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How to Introduce the Flying Change

The flying change - a exciting step in the dressage training journey!

Is your horse ready to start learning how to do a flying change? Let's check...

  • Does he understand his canter transitions (trot/canter) and canter leads? When you ask for left lead canter, does he easily and promptly strike off in left lead canter? Or does he shuffle, come above the bit momentarily, speed up the trot for a few strides before he canters, or sometimes get the wrong lead? If the transition from trot to canter isn't clear and done easily, your horse is not ready to think about flying changes.

  • Can he do a clear transition from walk to canter? Does he stay round and strike right off to canter when you ask from the walk? Or does he trot a few steps, brace, or come above the bit in the transition? If your horse doesn't understand the walk/canter transition or if he isn't strong enough to do this transition well, he is probably not strong enough to do a good flying change. For exercises to improve the canter and walk/canter transitions, take a look at this post!

  • Does he understand the counter canter? He doesn't need to be perfectly confirmed in the counter canter, but he should understand that sometimes we change directions without changing leads. He should be able to counter canter for a short period and maintain balance and keep the quality of the canter.

  • Can you leg yield in the canter? Can you leg yield both towards the rail AND away from the rail?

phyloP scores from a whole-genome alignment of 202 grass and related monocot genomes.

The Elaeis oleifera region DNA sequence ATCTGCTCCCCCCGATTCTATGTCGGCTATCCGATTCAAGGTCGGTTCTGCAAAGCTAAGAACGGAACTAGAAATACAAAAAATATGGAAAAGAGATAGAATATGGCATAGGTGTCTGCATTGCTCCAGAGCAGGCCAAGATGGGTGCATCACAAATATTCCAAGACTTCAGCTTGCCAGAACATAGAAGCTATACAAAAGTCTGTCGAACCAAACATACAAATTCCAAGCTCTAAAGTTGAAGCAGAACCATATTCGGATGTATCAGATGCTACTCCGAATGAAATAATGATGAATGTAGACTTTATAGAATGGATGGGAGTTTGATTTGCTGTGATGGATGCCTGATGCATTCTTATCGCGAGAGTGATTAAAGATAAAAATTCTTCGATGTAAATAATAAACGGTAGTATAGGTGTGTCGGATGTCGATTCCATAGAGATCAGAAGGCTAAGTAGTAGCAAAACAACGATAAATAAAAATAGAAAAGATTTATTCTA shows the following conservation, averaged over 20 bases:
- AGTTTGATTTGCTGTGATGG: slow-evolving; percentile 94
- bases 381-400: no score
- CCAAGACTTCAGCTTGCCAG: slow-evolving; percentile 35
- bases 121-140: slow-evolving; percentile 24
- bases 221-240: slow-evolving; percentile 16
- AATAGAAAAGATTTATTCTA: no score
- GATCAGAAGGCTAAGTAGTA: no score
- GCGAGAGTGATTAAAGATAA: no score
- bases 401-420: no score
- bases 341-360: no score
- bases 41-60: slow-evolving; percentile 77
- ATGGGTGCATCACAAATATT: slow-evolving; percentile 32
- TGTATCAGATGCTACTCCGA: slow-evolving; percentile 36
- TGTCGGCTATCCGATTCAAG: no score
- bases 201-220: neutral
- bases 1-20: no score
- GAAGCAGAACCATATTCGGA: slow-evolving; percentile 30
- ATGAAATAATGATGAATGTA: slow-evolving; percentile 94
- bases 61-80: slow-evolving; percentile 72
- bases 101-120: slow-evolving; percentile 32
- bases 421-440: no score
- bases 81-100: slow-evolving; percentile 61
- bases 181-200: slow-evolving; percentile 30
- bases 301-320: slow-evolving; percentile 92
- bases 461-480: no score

Yes, you and your horse can do these things? Great! Let's talk flying changes!

One of my favorite ways to introduce the flying change is by using a leg yield.

  • Develop the canter on a 20 meter circle at A or C.

  • As you finish the circle and leave the corner of the arena to go down the long side, ask your horse to counter flex.

  • Leg yield across the diagonal. Keep the "jump" in the canter.

  • As you finish the leg yield on the opposite rail line, use your new inside leg to push the horse into the new outside rein. When he is into that new outside rein and off the new inside leg, ask for the change.

Check out the video below to see this exercise!

Unfamiliar with the idea of leg yielding across the diagonal? Take a look at the diagram below. For this exercise, when your horse is in the No.4 position, you would ask for the change.

Trouble shooting...

  • Losing clarity in the canter during the leg yield? Losing the "jump"? Without that "jump" in the canter, your horse won't be able to jump through and change leads. If he loses clarity in the canter during the leg yield, stop the leg yield and circle out. You can circle in the direction of the true lead or in the direction of the counter canter, whichever way makes the most sense for where you are in the arena. Half halt as much as needed to rebalance the canter and then start your leg yield again.

  • No reaction when you ask for the change? Keep the counter canter on a 20 meter circle. Ask again. "Back your aid up" with your whip or with an additional kick. Ask until you get a reaction. You may not get the reaction you want, but any reaction (even a bad reaction) is better than no reaction. Once you get a reaction, come back to walk or trot, re-establish your true canter and repeat the exercise. It may take your horse a few tries to find the correct reaction!

Give it a try and let me know what you think! Happy riding!

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